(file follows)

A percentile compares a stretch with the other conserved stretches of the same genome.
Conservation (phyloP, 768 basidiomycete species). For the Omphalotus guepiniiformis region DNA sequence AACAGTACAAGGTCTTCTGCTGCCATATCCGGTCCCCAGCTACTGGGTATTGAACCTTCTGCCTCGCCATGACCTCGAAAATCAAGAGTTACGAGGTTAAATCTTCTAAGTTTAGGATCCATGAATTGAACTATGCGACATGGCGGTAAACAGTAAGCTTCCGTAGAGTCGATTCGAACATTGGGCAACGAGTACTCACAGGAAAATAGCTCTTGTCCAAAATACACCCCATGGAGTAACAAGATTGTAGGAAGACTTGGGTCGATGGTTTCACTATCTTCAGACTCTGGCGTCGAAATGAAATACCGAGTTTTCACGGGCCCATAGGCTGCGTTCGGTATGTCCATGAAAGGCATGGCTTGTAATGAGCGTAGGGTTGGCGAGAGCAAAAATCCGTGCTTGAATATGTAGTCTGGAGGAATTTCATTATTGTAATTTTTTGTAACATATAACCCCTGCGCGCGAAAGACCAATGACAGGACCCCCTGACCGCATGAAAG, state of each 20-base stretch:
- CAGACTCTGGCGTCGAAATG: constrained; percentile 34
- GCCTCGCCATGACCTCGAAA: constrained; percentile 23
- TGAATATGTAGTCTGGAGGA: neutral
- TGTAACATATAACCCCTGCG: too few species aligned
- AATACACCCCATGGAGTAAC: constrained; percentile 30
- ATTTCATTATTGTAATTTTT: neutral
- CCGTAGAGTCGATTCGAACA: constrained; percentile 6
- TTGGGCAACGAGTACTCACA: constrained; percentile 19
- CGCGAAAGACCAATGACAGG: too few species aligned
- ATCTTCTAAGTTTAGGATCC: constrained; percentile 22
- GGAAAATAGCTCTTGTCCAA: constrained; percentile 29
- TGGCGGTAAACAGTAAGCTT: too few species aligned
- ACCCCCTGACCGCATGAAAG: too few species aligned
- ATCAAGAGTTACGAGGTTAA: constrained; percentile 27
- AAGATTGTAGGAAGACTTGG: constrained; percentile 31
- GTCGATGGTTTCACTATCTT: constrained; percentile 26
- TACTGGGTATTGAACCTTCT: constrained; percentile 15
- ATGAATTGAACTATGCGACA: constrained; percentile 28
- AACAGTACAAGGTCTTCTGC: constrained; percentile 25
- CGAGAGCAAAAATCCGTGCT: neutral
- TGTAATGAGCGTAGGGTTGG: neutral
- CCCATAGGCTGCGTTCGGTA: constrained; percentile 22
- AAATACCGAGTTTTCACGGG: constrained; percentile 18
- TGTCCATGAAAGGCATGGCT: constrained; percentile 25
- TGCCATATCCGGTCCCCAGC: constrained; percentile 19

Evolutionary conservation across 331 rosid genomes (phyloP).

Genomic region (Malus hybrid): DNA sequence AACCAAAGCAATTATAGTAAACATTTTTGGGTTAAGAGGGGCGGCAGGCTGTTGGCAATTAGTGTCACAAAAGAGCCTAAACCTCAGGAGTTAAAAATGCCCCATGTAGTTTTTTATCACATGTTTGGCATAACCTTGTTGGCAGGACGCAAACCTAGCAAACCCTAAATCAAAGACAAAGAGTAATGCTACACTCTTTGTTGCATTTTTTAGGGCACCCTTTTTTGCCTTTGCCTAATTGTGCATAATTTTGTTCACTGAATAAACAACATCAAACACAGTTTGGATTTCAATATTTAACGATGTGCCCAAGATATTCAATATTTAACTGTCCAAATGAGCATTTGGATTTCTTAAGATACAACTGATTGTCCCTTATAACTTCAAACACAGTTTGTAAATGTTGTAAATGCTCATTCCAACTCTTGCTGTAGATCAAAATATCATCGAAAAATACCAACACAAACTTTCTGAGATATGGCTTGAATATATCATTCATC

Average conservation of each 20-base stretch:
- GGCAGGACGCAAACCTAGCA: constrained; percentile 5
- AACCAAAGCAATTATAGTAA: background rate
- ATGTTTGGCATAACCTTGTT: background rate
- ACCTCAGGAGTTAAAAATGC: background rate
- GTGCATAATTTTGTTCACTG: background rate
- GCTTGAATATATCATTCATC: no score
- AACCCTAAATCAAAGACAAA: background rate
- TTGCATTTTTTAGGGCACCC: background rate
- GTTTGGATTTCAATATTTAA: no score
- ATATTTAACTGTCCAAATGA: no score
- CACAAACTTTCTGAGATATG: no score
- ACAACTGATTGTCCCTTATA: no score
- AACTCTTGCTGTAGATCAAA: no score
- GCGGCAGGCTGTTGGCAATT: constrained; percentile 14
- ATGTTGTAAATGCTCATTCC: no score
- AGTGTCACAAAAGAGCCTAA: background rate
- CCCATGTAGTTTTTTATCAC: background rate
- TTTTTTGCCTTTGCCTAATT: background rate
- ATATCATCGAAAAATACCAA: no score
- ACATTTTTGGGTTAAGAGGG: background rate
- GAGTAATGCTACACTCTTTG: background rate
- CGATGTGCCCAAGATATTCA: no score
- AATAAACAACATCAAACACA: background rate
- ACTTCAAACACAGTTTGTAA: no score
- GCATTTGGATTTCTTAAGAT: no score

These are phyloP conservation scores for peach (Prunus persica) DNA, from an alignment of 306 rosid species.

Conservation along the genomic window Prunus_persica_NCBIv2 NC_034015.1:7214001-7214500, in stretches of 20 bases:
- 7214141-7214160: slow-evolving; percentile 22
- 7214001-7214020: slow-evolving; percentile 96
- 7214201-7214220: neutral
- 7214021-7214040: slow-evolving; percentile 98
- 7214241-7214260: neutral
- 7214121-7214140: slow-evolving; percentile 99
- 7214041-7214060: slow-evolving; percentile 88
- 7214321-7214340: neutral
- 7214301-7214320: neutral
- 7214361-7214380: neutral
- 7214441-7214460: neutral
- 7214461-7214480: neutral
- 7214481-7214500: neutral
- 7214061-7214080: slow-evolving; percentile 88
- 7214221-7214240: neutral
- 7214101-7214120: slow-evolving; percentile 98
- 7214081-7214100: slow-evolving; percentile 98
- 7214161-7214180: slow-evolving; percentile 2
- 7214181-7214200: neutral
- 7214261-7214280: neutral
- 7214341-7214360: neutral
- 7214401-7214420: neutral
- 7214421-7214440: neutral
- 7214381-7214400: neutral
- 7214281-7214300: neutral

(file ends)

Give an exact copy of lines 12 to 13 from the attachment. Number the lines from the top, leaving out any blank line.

- ATCTTCTAAGTTTAGGATCC: constrained; percentile 22
- GGAAAATAGCTCTTGTCCAA: constrained; percentile 29